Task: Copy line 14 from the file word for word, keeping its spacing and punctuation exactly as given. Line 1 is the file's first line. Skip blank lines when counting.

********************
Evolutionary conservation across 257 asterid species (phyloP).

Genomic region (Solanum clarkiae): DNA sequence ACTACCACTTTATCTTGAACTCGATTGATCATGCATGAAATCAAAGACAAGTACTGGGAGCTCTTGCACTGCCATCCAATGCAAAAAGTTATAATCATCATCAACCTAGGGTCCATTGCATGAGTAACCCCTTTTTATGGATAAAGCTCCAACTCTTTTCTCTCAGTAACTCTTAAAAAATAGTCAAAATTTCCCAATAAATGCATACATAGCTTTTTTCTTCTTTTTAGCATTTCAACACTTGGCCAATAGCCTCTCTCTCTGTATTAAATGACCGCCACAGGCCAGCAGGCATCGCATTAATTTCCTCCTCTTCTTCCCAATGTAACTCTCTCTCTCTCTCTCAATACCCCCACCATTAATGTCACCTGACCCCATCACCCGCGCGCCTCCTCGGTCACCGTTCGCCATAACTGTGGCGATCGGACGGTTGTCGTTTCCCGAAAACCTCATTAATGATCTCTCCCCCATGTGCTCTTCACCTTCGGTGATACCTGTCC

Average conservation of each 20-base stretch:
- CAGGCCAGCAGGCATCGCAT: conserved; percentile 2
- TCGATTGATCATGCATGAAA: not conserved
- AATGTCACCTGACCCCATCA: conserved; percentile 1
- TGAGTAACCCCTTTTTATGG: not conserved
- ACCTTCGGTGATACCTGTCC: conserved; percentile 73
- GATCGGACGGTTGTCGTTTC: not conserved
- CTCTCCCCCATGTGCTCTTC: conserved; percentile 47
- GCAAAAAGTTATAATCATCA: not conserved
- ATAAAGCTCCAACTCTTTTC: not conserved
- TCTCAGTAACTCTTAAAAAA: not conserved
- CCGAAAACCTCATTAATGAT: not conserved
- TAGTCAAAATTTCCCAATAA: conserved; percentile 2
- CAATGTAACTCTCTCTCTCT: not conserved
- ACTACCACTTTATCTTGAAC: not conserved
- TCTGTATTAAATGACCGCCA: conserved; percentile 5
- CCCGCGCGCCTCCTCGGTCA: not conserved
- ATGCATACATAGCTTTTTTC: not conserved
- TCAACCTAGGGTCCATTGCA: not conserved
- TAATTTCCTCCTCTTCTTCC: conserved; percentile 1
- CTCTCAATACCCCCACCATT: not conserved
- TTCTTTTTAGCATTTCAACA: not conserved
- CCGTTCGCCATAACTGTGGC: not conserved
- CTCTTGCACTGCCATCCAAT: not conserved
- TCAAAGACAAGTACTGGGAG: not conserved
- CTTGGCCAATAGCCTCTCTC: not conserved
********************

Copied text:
- CCGAAAACCTCATTAATGAT: not conserved